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Ex-MP urges New State breakaway

Long before Garry Nehl was a federal member he lead the pseudo successionsist movement The Banana Republic and in 1979 was its first El Presidente.
Long before Garry Nehl was a federal member he lead the pseudo successionsist movement The Banana Republic and in 1979 was its first El Presidente.

BACK before his tenure as our Member for Cowper (1984-2001), Garry Nehl championed a radical cause.

He was heavily involved in the New State movement which pushed to create Australia's ninth legislature by cutting Newcastle, the Hunter, New England and the north-west adrift from NSW.

"The New State movement began in 1961 because we believed we were paying too much in taxes and contributing above our weight to the state economy but not getting our fair share back," Mr Nehl said.

"We were ignored then just as we're being ignored now. I believe there is a very strong case to revisit the idea again."

Given the latest offerings from the O'Farrell Government Mr Nehl has a point.

This week's Infrastructure NSW report confirmed that NSW now just stands for Newcastle, Sydney and Wollongong with its recommendation that city stretches of the Pacific Hwy be given priority over regional roads, due to the "high cost and relatively limited benefits'' of the Port Macquarie-to-Urunga and Woolgoolga-to-Ballina upgrades.

But it's not just the O'Farrell Government's attitude to fast tracking improvements to roads that inconvenience rather than kill that is galling a growing number of country folk.

Statistics show non-metropolitan residents have a higher uptake of renewable energy.

The government's response has been to slash the feed-in tariff, making many recently bought solar systems unviable while pushing up power prices.

Repeatedly the government's bureaucratic efforts seem concentrated on supporting a bloated capital verging on being unlivable and unsustainable.

The answer, many think, is to decentralise services and drive population growth to regional areas.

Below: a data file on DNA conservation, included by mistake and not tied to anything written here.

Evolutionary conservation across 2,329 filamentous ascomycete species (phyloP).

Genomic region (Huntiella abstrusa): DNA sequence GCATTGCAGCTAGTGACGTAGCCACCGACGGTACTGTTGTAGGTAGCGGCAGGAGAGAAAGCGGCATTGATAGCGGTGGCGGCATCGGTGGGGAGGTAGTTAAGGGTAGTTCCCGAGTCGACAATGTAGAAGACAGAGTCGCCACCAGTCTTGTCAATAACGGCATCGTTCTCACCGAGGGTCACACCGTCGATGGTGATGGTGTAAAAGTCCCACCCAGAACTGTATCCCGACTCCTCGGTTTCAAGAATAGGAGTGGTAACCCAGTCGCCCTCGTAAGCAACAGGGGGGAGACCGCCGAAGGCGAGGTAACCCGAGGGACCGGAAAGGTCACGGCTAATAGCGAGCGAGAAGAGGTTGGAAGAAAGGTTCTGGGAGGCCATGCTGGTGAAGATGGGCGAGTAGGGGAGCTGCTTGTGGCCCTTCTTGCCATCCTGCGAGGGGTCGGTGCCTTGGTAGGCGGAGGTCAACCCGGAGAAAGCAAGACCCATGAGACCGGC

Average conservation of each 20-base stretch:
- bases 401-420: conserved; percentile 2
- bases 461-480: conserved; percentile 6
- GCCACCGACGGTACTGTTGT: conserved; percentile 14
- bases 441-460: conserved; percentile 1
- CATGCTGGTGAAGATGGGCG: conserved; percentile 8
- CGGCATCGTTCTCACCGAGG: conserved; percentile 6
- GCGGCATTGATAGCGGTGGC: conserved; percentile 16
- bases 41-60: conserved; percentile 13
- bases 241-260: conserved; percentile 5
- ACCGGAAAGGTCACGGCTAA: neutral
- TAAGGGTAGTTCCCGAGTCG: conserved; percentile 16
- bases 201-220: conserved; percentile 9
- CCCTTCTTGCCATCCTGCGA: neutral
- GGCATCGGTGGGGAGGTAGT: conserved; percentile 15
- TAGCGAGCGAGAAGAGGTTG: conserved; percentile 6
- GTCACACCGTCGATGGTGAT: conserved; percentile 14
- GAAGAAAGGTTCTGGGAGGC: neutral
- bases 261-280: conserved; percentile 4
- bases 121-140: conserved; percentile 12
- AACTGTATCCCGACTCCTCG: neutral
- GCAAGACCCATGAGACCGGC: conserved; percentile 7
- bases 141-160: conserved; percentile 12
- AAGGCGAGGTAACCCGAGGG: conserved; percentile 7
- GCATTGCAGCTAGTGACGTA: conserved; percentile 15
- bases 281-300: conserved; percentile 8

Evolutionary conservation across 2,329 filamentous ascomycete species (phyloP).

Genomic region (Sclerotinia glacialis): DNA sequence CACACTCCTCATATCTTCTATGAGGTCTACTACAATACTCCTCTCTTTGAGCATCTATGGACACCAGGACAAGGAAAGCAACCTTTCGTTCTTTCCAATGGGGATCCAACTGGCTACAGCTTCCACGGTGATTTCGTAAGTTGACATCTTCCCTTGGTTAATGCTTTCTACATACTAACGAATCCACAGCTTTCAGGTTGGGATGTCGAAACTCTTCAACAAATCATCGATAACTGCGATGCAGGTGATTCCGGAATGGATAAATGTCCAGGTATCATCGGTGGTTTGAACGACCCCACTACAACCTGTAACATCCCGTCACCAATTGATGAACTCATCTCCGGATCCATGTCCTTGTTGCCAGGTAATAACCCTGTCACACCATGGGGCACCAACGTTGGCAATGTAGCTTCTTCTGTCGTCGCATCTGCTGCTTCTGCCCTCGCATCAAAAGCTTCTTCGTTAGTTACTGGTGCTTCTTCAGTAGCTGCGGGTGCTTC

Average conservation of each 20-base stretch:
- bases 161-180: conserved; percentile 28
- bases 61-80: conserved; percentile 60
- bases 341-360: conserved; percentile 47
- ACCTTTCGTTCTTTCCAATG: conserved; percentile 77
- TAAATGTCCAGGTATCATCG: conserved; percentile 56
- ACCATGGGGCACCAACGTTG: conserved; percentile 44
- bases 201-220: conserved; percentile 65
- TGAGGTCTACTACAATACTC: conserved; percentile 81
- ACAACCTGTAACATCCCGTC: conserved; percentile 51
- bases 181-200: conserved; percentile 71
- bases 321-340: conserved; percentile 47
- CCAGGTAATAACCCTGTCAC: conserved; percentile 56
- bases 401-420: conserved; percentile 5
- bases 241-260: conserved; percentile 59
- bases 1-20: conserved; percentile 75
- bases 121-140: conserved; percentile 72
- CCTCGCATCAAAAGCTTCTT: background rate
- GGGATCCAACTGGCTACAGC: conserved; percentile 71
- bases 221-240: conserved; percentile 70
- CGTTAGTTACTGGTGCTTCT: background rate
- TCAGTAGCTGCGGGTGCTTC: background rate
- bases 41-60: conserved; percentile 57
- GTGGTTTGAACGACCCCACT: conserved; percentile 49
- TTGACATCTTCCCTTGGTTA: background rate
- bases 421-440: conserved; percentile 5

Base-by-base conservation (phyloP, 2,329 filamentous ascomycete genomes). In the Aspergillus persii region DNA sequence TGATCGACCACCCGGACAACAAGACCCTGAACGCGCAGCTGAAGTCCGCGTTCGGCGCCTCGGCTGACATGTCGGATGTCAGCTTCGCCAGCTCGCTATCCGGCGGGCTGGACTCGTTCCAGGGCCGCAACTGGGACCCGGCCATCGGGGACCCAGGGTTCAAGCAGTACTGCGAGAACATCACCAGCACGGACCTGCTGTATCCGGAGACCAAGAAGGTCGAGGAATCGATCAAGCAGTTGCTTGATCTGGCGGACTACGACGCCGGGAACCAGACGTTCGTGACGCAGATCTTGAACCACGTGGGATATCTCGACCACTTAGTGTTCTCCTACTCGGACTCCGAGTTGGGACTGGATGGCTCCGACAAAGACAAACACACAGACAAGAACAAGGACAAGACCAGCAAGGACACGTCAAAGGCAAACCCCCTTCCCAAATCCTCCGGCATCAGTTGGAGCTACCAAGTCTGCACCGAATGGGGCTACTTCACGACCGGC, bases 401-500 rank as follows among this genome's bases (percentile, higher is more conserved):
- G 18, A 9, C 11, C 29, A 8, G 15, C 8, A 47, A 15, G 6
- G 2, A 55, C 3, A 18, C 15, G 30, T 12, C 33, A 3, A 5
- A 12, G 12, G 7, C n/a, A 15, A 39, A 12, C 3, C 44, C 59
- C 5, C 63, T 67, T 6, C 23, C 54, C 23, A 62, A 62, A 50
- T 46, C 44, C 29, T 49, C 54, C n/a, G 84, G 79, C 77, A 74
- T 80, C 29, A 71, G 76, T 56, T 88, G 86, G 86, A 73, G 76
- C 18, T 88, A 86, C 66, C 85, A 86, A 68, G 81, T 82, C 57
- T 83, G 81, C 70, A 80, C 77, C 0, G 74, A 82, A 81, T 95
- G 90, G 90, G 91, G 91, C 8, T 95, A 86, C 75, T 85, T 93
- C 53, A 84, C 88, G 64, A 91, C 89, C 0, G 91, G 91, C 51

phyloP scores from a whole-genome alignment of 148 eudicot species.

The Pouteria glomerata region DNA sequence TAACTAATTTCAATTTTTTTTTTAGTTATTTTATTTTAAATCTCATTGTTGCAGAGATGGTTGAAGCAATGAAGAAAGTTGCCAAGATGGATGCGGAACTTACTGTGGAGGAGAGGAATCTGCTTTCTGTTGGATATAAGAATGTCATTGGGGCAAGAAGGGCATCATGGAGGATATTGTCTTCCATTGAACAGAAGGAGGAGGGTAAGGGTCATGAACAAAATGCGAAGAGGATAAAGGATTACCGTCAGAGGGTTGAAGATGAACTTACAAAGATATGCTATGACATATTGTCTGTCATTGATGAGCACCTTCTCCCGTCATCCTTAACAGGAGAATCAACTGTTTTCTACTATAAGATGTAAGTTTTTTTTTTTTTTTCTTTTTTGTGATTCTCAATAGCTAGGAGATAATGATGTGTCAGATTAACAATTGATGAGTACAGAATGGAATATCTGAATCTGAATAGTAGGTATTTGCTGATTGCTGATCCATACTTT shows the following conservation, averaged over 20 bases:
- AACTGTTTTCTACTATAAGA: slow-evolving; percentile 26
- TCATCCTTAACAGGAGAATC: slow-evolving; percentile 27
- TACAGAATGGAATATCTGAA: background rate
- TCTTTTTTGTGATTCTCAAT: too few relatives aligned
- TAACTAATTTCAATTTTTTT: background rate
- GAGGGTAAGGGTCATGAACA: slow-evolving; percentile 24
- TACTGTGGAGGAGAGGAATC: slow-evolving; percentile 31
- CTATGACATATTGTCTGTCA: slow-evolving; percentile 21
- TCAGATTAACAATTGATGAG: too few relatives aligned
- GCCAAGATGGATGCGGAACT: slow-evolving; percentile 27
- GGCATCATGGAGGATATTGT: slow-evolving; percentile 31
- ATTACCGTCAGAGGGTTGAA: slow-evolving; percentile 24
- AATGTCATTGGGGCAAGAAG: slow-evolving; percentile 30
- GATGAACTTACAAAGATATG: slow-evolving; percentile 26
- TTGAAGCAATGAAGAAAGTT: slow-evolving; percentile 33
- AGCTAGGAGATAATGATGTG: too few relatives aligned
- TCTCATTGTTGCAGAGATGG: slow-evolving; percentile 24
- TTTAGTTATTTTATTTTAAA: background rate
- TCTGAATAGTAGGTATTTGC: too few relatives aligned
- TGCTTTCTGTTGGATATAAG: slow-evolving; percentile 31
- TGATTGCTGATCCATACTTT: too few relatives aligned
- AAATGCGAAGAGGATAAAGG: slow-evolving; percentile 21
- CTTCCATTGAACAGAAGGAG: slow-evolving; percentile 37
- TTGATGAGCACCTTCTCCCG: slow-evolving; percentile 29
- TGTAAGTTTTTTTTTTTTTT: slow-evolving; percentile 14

It is ironic that among the thousands of rural public service jobs cut by the Coalition were those of the staff at the now-defunct Coffs Harbour office of Regional Development.

This week's release of a paper by former deputy secretary of the Treasury, Richard Murray adds weight to calls for a re-drawing of boundaries. It proposes a federal structure of five city and 19 regional councils and the abolition of state governments.

SCU political scientist Dr Klass Woldring fears a Northern Rivers Regional Council with a population of 485,000 residents and its "capital'' at Port Macquarie would be counter-productive to democracy.

In light of that, the "New State" idea must be worth revisiting.

"In 1967, 67% of northern NSW residents supported the New State concept with Tamworth as the capital when it was put to a referendum. It was only the votes of people in Newcastle and the Hunter which stopped it happening," Mr Nehl said.

"In 1934 the Nicholson Royal Commission recommended the creation of a new state of New England, and within chapter six of the Australian constitution the machinery exists for that to happen. We are a naturally rich and highly productive area, and the area's population exceeds that of Tasmania, so why do we continue to miss out?"



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